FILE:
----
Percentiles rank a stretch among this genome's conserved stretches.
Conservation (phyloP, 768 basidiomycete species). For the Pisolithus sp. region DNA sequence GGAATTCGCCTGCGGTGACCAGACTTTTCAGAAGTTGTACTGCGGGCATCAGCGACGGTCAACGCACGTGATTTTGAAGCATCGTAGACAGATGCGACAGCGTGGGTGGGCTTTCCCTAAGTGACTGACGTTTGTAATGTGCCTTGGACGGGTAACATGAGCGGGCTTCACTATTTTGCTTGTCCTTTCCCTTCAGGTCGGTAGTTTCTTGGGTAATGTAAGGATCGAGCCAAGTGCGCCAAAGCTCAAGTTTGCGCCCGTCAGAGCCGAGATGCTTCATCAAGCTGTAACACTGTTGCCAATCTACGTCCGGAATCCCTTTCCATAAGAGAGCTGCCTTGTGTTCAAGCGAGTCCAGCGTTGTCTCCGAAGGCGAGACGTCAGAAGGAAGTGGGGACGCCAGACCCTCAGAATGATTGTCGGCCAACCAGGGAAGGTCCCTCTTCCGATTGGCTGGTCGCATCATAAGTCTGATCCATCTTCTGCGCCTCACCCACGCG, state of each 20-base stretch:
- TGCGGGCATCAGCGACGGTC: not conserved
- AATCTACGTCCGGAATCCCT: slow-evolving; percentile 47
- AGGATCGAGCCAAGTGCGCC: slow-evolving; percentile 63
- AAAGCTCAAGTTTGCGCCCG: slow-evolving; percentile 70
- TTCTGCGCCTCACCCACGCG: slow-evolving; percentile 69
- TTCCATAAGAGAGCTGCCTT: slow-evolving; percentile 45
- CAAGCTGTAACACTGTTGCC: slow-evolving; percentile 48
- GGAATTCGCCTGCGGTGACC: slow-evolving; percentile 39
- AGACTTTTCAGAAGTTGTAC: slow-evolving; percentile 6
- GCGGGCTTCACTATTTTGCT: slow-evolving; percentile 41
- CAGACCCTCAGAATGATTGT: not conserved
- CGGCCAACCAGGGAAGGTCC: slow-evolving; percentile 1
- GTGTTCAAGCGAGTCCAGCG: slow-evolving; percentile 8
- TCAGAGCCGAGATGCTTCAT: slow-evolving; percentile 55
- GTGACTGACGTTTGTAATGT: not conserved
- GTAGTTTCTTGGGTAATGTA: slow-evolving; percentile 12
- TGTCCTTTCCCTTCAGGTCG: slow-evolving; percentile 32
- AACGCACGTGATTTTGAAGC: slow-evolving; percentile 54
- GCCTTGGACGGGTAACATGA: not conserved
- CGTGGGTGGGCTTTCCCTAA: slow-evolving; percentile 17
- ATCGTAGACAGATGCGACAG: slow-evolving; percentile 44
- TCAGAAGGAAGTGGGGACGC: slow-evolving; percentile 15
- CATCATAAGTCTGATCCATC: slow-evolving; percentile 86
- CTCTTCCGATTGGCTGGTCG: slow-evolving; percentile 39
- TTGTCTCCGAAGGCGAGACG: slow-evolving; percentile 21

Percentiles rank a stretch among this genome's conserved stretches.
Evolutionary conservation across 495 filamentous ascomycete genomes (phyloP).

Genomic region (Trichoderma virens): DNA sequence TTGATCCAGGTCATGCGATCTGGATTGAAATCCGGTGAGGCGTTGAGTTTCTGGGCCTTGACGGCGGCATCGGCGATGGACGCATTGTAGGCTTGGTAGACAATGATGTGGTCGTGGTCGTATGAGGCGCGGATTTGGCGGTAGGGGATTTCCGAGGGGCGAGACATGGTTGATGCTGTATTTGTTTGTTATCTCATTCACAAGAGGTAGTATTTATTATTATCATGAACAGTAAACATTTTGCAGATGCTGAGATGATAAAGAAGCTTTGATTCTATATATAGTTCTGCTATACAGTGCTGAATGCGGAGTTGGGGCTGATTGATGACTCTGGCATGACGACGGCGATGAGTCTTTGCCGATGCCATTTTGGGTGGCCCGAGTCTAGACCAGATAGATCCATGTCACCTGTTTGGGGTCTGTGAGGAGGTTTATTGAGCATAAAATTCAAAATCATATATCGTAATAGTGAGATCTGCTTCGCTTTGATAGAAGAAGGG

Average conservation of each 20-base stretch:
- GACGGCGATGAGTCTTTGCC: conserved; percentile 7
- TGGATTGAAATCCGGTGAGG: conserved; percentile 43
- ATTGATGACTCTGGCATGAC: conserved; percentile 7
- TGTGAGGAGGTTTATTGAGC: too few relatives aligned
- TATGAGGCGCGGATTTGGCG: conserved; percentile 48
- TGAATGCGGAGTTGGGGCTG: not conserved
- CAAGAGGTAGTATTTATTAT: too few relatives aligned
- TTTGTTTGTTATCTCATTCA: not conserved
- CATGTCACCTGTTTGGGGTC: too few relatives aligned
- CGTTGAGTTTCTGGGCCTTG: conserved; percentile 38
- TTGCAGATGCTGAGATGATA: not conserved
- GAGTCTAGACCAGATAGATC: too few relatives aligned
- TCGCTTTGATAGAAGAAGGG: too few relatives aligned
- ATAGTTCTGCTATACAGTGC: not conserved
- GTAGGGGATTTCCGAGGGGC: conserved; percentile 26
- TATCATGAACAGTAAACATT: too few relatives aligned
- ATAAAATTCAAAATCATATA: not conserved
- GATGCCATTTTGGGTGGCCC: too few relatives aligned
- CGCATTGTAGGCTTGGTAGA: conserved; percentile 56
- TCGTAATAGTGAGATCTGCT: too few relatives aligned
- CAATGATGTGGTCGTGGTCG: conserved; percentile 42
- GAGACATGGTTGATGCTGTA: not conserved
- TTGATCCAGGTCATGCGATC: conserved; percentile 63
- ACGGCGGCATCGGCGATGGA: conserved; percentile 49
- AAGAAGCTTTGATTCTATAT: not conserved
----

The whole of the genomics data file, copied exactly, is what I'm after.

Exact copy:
Percentiles rank a stretch among this genome's conserved stretches.
Conservation (phyloP, 768 basidiomycete species). For the Pisolithus sp. region DNA sequence GGAATTCGCCTGCGGTGACCAGACTTTTCAGAAGTTGTACTGCGGGCATCAGCGACGGTCAACGCACGTGATTTTGAAGCATCGTAGACAGATGCGACAGCGTGGGTGGGCTTTCCCTAAGTGACTGACGTTTGTAATGTGCCTTGGACGGGTAACATGAGCGGGCTTCACTATTTTGCTTGTCCTTTCCCTTCAGGTCGGTAGTTTCTTGGGTAATGTAAGGATCGAGCCAAGTGCGCCAAAGCTCAAGTTTGCGCCCGTCAGAGCCGAGATGCTTCATCAAGCTGTAACACTGTTGCCAATCTACGTCCGGAATCCCTTTCCATAAGAGAGCTGCCTTGTGTTCAAGCGAGTCCAGCGTTGTCTCCGAAGGCGAGACGTCAGAAGGAAGTGGGGACGCCAGACCCTCAGAATGATTGTCGGCCAACCAGGGAAGGTCCCTCTTCCGATTGGCTGGTCGCATCATAAGTCTGATCCATCTTCTGCGCCTCACCCACGCG, state of each 20-base stretch:
- TGCGGGCATCAGCGACGGTC: not conserved
- AATCTACGTCCGGAATCCCT: slow-evolving; percentile 47
- AGGATCGAGCCAAGTGCGCC: slow-evolving; percentile 63
- AAAGCTCAAGTTTGCGCCCG: slow-evolving; percentile 70
- TTCTGCGCCTCACCCACGCG: slow-evolving; percentile 69
- TTCCATAAGAGAGCTGCCTT: slow-evolving; percentile 45
- CAAGCTGTAACACTGTTGCC: slow-evolving; percentile 48
- GGAATTCGCCTGCGGTGACC: slow-evolving; percentile 39
- AGACTTTTCAGAAGTTGTAC: slow-evolving; percentile 6
- GCGGGCTTCACTATTTTGCT: slow-evolving; percentile 41
- CAGACCCTCAGAATGATTGT: not conserved
- CGGCCAACCAGGGAAGGTCC: slow-evolving; percentile 1
- GTGTTCAAGCGAGTCCAGCG: slow-evolving; percentile 8
- TCAGAGCCGAGATGCTTCAT: slow-evolving; percentile 55
- GTGACTGACGTTTGTAATGT: not conserved
- GTAGTTTCTTGGGTAATGTA: slow-evolving; percentile 12
- TGTCCTTTCCCTTCAGGTCG: slow-evolving; percentile 32
- AACGCACGTGATTTTGAAGC: slow-evolving; percentile 54
- GCCTTGGACGGGTAACATGA: not conserved
- CGTGGGTGGGCTTTCCCTAA: slow-evolving; percentile 17
- ATCGTAGACAGATGCGACAG: slow-evolving; percentile 44
- TCAGAAGGAAGTGGGGACGC: slow-evolving; percentile 15
- CATCATAAGTCTGATCCATC: slow-evolving; percentile 86
- CTCTTCCGATTGGCTGGTCG: slow-evolving; percentile 39
- TTGTCTCCGAAGGCGAGACG: slow-evolving; percentile 21

Percentiles rank a stretch among this genome's conserved stretches.
Evolutionary conservation across 495 filamentous ascomycete genomes (phyloP).

Genomic region (Trichoderma virens): DNA sequence TTGATCCAGGTCATGCGATCTGGATTGAAATCCGGTGAGGCGTTGAGTTTCTGGGCCTTGACGGCGGCATCGGCGATGGACGCATTGTAGGCTTGGTAGACAATGATGTGGTCGTGGTCGTATGAGGCGCGGATTTGGCGGTAGGGGATTTCCGAGGGGCGAGACATGGTTGATGCTGTATTTGTTTGTTATCTCATTCACAAGAGGTAGTATTTATTATTATCATGAACAGTAAACATTTTGCAGATGCTGAGATGATAAAGAAGCTTTGATTCTATATATAGTTCTGCTATACAGTGCTGAATGCGGAGTTGGGGCTGATTGATGACTCTGGCATGACGACGGCGATGAGTCTTTGCCGATGCCATTTTGGGTGGCCCGAGTCTAGACCAGATAGATCCATGTCACCTGTTTGGGGTCTGTGAGGAGGTTTATTGAGCATAAAATTCAAAATCATATATCGTAATAGTGAGATCTGCTTCGCTTTGATAGAAGAAGGG

Average conservation of each 20-base stretch:
- GACGGCGATGAGTCTTTGCC: conserved; percentile 7
- TGGATTGAAATCCGGTGAGG: conserved; percentile 43
- ATTGATGACTCTGGCATGAC: conserved; percentile 7
- TGTGAGGAGGTTTATTGAGC: too few relatives aligned
- TATGAGGCGCGGATTTGGCG: conserved; percentile 48
- TGAATGCGGAGTTGGGGCTG: not conserved
- CAAGAGGTAGTATTTATTAT: too few relatives aligned
- TTTGTTTGTTATCTCATTCA: not conserved
- CATGTCACCTGTTTGGGGTC: too few relatives aligned
- CGTTGAGTTTCTGGGCCTTG: conserved; percentile 38
- TTGCAGATGCTGAGATGATA: not conserved
- GAGTCTAGACCAGATAGATC: too few relatives aligned
- TCGCTTTGATAGAAGAAGGG: too few relatives aligned
- ATAGTTCTGCTATACAGTGC: not conserved
- GTAGGGGATTTCCGAGGGGC: conserved; percentile 26
- TATCATGAACAGTAAACATT: too few relatives aligned
- ATAAAATTCAAAATCATATA: not conserved
- GATGCCATTTTGGGTGGCCC: too few relatives aligned
- CGCATTGTAGGCTTGGTAGA: conserved; percentile 56
- TCGTAATAGTGAGATCTGCT: too few relatives aligned
- CAATGATGTGGTCGTGGTCG: conserved; percentile 42
- GAGACATGGTTGATGCTGTA: not conserved
- TTGATCCAGGTCATGCGATC: conserved; percentile 63
- ACGGCGGCATCGGCGATGGA: conserved; percentile 49
- AAGAAGCTTTGATTCTATAT: not conserved